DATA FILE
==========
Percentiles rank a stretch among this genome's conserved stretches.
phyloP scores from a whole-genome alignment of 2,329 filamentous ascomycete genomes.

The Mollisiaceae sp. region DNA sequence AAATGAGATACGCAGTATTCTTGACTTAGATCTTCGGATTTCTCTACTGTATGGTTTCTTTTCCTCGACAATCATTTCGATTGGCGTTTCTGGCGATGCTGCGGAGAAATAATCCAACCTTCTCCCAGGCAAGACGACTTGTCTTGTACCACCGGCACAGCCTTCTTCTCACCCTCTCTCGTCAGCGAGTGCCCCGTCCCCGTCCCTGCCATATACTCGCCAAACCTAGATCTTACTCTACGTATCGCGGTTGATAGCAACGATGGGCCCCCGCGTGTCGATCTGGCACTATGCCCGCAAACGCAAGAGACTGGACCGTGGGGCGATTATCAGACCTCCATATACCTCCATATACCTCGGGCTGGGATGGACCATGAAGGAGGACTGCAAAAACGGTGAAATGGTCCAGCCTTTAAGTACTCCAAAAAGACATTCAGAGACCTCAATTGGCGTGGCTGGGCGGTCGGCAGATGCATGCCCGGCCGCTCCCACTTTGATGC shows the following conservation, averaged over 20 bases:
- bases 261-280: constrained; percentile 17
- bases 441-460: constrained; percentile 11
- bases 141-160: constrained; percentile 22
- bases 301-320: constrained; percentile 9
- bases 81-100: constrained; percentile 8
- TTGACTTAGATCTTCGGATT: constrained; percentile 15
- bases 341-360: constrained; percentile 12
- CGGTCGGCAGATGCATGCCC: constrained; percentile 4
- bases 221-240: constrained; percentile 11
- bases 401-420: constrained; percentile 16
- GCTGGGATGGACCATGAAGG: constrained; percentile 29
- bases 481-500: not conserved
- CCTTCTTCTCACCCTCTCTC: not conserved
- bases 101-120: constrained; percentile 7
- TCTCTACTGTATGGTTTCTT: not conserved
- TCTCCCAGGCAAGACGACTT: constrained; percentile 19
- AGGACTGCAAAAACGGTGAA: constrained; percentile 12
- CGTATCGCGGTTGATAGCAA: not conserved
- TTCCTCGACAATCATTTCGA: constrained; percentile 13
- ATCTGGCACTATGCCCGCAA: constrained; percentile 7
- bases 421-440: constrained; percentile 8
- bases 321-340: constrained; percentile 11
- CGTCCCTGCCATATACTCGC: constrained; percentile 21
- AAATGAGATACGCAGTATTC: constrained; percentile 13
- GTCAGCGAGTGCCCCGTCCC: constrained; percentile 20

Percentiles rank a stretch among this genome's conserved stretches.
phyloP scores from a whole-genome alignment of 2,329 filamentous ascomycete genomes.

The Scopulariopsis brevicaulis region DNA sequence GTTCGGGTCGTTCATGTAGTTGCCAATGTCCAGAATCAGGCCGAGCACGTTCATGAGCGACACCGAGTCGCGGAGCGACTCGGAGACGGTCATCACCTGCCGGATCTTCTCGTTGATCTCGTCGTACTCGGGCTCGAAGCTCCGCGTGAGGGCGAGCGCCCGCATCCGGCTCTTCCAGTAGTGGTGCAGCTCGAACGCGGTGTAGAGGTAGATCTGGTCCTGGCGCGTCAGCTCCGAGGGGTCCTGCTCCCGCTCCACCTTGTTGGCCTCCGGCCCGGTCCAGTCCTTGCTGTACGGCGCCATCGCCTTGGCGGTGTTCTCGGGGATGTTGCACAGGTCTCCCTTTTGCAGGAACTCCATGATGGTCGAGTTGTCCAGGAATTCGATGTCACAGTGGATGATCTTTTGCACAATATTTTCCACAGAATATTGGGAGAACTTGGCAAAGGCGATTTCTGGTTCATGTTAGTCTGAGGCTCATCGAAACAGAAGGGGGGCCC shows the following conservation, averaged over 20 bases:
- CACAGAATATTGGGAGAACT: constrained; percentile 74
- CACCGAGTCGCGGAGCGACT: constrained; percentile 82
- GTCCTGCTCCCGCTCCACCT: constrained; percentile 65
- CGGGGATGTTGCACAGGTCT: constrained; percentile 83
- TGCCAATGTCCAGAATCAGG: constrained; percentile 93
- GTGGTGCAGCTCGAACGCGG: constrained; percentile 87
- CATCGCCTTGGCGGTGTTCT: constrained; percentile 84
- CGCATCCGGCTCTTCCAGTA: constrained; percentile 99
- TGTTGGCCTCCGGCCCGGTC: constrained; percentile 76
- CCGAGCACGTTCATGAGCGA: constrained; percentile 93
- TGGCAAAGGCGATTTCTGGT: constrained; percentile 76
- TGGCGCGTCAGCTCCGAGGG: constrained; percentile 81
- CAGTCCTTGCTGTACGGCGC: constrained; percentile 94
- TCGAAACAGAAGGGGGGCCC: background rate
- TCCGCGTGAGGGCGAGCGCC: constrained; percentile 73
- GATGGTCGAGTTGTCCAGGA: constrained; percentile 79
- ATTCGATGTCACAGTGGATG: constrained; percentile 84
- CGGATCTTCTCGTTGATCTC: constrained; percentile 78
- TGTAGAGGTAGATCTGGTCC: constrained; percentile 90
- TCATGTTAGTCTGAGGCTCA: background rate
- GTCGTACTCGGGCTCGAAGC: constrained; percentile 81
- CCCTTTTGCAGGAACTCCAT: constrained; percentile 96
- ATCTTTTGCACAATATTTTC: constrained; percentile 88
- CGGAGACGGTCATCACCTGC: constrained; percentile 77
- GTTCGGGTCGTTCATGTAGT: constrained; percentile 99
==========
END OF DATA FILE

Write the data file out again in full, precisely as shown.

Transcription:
Percentiles rank a stretch among this genome's conserved stretches.
phyloP scores from a whole-genome alignment of 2,329 filamentous ascomycete genomes.

The Mollisiaceae sp. region DNA sequence AAATGAGATACGCAGTATTCTTGACTTAGATCTTCGGATTTCTCTACTGTATGGTTTCTTTTCCTCGACAATCATTTCGATTGGCGTTTCTGGCGATGCTGCGGAGAAATAATCCAACCTTCTCCCAGGCAAGACGACTTGTCTTGTACCACCGGCACAGCCTTCTTCTCACCCTCTCTCGTCAGCGAGTGCCCCGTCCCCGTCCCTGCCATATACTCGCCAAACCTAGATCTTACTCTACGTATCGCGGTTGATAGCAACGATGGGCCCCCGCGTGTCGATCTGGCACTATGCCCGCAAACGCAAGAGACTGGACCGTGGGGCGATTATCAGACCTCCATATACCTCCATATACCTCGGGCTGGGATGGACCATGAAGGAGGACTGCAAAAACGGTGAAATGGTCCAGCCTTTAAGTACTCCAAAAAGACATTCAGAGACCTCAATTGGCGTGGCTGGGCGGTCGGCAGATGCATGCCCGGCCGCTCCCACTTTGATGC shows the following conservation, averaged over 20 bases:
- bases 261-280: constrained; percentile 17
- bases 441-460: constrained; percentile 11
- bases 141-160: constrained; percentile 22
- bases 301-320: constrained; percentile 9
- bases 81-100: constrained; percentile 8
- TTGACTTAGATCTTCGGATT: constrained; percentile 15
- bases 341-360: constrained; percentile 12
- CGGTCGGCAGATGCATGCCC: constrained; percentile 4
- bases 221-240: constrained; percentile 11
- bases 401-420: constrained; percentile 16
- GCTGGGATGGACCATGAAGG: constrained; percentile 29
- bases 481-500: not conserved
- CCTTCTTCTCACCCTCTCTC: not conserved
- bases 101-120: constrained; percentile 7
- TCTCTACTGTATGGTTTCTT: not conserved
- TCTCCCAGGCAAGACGACTT: constrained; percentile 19
- AGGACTGCAAAAACGGTGAA: constrained; percentile 12
- CGTATCGCGGTTGATAGCAA: not conserved
- TTCCTCGACAATCATTTCGA: constrained; percentile 13
- ATCTGGCACTATGCCCGCAA: constrained; percentile 7
- bases 421-440: constrained; percentile 8
- bases 321-340: constrained; percentile 11
- CGTCCCTGCCATATACTCGC: constrained; percentile 21
- AAATGAGATACGCAGTATTC: constrained; percentile 13
- GTCAGCGAGTGCCCCGTCCC: constrained; percentile 20

Percentiles rank a stretch among this genome's conserved stretches.
phyloP scores from a whole-genome alignment of 2,329 filamentous ascomycete genomes.

The Scopulariopsis brevicaulis region DNA sequence GTTCGGGTCGTTCATGTAGTTGCCAATGTCCAGAATCAGGCCGAGCACGTTCATGAGCGACACCGAGTCGCGGAGCGACTCGGAGACGGTCATCACCTGCCGGATCTTCTCGTTGATCTCGTCGTACTCGGGCTCGAAGCTCCGCGTGAGGGCGAGCGCCCGCATCCGGCTCTTCCAGTAGTGGTGCAGCTCGAACGCGGTGTAGAGGTAGATCTGGTCCTGGCGCGTCAGCTCCGAGGGGTCCTGCTCCCGCTCCACCTTGTTGGCCTCCGGCCCGGTCCAGTCCTTGCTGTACGGCGCCATCGCCTTGGCGGTGTTCTCGGGGATGTTGCACAGGTCTCCCTTTTGCAGGAACTCCATGATGGTCGAGTTGTCCAGGAATTCGATGTCACAGTGGATGATCTTTTGCACAATATTTTCCACAGAATATTGGGAGAACTTGGCAAAGGCGATTTCTGGTTCATGTTAGTCTGAGGCTCATCGAAACAGAAGGGGGGCCC shows the following conservation, averaged over 20 bases:
- CACAGAATATTGGGAGAACT: constrained; percentile 74
- CACCGAGTCGCGGAGCGACT: constrained; percentile 82
- GTCCTGCTCCCGCTCCACCT: constrained; percentile 65
- CGGGGATGTTGCACAGGTCT: constrained; percentile 83
- TGCCAATGTCCAGAATCAGG: constrained; percentile 93
- GTGGTGCAGCTCGAACGCGG: constrained; percentile 87
- CATCGCCTTGGCGGTGTTCT: constrained; percentile 84
- CGCATCCGGCTCTTCCAGTA: constrained; percentile 99
- TGTTGGCCTCCGGCCCGGTC: constrained; percentile 76
- CCGAGCACGTTCATGAGCGA: constrained; percentile 93
- TGGCAAAGGCGATTTCTGGT: constrained; percentile 76
- TGGCGCGTCAGCTCCGAGGG: constrained; percentile 81
- CAGTCCTTGCTGTACGGCGC: constrained; percentile 94
- TCGAAACAGAAGGGGGGCCC: background rate
- TCCGCGTGAGGGCGAGCGCC: constrained; percentile 73
- GATGGTCGAGTTGTCCAGGA: constrained; percentile 79
- ATTCGATGTCACAGTGGATG: constrained; percentile 84
- CGGATCTTCTCGTTGATCTC: constrained; percentile 78
- TGTAGAGGTAGATCTGGTCC: constrained; percentile 90
- TCATGTTAGTCTGAGGCTCA: background rate
- GTCGTACTCGGGCTCGAAGC: constrained; percentile 81
- CCCTTTTGCAGGAACTCCAT: constrained; percentile 96
- ATCTTTTGCACAATATTTTC: constrained; percentile 88
- CGGAGACGGTCATCACCTGC: constrained; percentile 77
- GTTCGGGTCGTTCATGTAGT: constrained; percentile 99